Is self delusion necessary for happiness?

From what we now know about the brain, much of what we experience is a fiction to begin with. The raw data from our senses get processed to a high degree in the brain. This creates information that allows us to survive and mate, propagating more humans with brains which do a high degree of processing. If we saw reality as it actually is, we wouldn’t recognize it.

Optical illusions show us the man behind the curtain. They make us aware of the shortcomings of our mental processes. They reveal the shortcuts our brains take to make sense of the world.

If we put aside our fictitious perception of reality, how about delusion in the psychological sense? When Bruce M. Hood gives talks, he brings a sweater with him. He asks for a volunteer to put the sweater on and several hands go up. He then mentions that the sweater belonged to a serial killer. The hands go down. Why? Is the sweater infected with serial killer cooties? No. Our brains are wired to make us essentialists. We know rationally that the sweater is no different than any other sweater, but deep in our gut, we are repulsed. The sweater is tainted.

This is why we value a Andy Warhol painting over a forgery, even if they are identical in all respects. We feel that the Warhol has an essence the forgery doesn’t. However, this essence cannot be detected or measured by any apparatus, because it only exists in our minds.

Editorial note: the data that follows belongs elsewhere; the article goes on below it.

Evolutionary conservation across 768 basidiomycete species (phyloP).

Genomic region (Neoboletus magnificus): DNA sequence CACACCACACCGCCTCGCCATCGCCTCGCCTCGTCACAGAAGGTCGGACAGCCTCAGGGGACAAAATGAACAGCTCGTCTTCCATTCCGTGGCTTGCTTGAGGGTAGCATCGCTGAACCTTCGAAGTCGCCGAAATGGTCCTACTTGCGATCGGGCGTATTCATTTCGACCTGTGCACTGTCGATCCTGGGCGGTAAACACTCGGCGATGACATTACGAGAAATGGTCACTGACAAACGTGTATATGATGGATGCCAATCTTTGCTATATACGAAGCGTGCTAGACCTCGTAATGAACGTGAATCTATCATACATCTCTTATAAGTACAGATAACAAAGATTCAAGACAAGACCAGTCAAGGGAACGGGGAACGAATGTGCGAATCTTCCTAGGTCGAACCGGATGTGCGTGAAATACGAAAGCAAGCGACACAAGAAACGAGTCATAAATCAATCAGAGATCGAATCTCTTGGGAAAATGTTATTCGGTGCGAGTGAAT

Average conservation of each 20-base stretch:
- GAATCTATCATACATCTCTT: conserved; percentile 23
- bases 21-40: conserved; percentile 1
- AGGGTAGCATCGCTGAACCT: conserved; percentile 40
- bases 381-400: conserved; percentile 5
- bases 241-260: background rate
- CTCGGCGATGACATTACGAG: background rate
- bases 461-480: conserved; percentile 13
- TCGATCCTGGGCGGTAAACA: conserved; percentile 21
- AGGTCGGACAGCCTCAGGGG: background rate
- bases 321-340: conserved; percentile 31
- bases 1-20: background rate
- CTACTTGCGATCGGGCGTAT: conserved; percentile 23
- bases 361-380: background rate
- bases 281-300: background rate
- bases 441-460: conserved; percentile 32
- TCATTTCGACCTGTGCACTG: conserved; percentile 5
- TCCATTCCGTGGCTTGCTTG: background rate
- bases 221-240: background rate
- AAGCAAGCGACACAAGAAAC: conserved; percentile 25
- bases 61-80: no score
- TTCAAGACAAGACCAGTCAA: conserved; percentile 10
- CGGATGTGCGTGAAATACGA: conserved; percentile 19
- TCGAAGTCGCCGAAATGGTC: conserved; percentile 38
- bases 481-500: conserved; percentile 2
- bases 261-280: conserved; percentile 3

People espouse beliefs that even though they have never undergone scientific scrutiny, the veracity is never questioned. However, these beliefs serve a function for those that hold them.

How many times have you heard someone say, “Everything happens for a reason.” Perhaps, you have even said it. Does it mean that a deity is designing the events in our lives with a purpose in mind? Does it mean that the laws of cause and effect work in such a way that every downturn yields an opportunity? For me, this saying strains my credulity. However, for my friends who believe it, It brings them hope. I would never want to take that away. Are they deluded? Yes, but as I have shown, we all are.

I think is important what we put into our brains. I believe there are useful fictions that can lead to happier lives, but you have to find them believable for them to work. Those of who are more skeptical find this difficult and have to compensate in other ways.

With all of that said. It is my belief that the experience of presence, being in the here and now without commentary from your mind, is the least deluded form of delusion we can know. It is raw experience without the opinions and biases of one’s thoughts. This experience brings happiness to a lot of people.

We also have the capacity to grant significance. If we consciously chose to make significant those things we value and downplay the important of petty annoyances, we will be happier. As Leslie Cameron-Bandler says, the secret to happiness is keeping your appreciation high and your expectations low. Expectations are projections of the future. A future which we can never predict. So expectations are delusions. What about appreciation? It does not try to predict or assign essences. Perhaps, it clouds our judgment, but it does it in a good way.

In summary, I think there are many ways to be happy. Some are more delusional than others. Is one better than another? It’s a matter of opinion. That is until scientists get around to studying it. Until then, enjoy your delusions.

©2016 Stephen L. Martin

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